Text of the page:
5. Is there a third-party software package installed on the guest operating system that has special needs that cannot be met by the virtual machine or that are conflicting with some other hardware or software installed in the virtual machine? For example, if you are running a virtual machine from a raw disk on a dual-boot host computer, is the software on this disk attempting to load drivers that are not compatible with the virtual hardware in the virtual machine?

  6. Did you set up networking properly, including assigning a proper IP number, setting up a share point and giving proper security to this share point? Consult the documentation provided by your operating system manufacturer for instructions on setting up networking (Windows networking or SAMBA, for example.)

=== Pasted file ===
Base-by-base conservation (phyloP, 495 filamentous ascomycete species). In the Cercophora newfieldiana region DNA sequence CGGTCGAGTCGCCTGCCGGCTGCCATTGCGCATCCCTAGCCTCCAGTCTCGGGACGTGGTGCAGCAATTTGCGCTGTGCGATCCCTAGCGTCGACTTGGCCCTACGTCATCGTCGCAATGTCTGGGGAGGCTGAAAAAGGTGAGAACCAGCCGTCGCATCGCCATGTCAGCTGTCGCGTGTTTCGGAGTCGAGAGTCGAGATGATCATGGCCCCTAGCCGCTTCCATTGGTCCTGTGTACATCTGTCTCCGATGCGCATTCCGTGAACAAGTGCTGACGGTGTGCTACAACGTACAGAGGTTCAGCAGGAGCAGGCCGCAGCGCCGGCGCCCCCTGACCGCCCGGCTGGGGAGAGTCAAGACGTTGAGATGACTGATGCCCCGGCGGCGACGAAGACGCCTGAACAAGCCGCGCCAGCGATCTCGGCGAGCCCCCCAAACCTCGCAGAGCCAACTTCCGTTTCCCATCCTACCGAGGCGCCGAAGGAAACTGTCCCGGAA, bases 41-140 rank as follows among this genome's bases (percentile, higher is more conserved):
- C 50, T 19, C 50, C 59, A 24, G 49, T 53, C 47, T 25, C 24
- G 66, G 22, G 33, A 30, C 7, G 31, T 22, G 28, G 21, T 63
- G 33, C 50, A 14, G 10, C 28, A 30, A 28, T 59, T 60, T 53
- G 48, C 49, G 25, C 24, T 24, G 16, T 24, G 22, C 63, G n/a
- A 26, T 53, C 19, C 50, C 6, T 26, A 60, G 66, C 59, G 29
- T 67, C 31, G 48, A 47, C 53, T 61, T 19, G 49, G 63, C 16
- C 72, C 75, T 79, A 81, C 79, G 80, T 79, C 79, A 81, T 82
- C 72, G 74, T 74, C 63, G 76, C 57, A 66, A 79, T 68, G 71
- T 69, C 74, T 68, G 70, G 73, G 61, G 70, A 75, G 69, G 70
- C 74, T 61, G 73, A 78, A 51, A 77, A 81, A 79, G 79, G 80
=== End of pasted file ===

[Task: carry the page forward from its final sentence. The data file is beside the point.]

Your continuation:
7. What was the last change you made to the virtual machine before a problem occurred?

If you cannot solve the problem by answering the questions above, examine the next layer of the problem, in this case VMware Workstation.

Steps to Diagnosing Problems in the Next Layer - VMware Workstation

Steps to Diagnosing Problems in the Next Layer - VMware Workstation

The next steps in diagnosing problems with a virtual machine are to answer these questions:

  1. Is the version of VMware Workstation you installed compatible with your host operating system, service patches or kernel? Refer to the system requirements listed at www.vmware.com/support/ws3/doc/intro_sysreqs_ws.html.

  2. Have you successfully installed VMware Workstation on the host operating system with the options you want? If you have a Windows host computer, did you turn off CD autorun on the host operating system?

  3. If you recompiled or installed a new kernel on a Linux host, did you remember to rerun vmware-config.pl?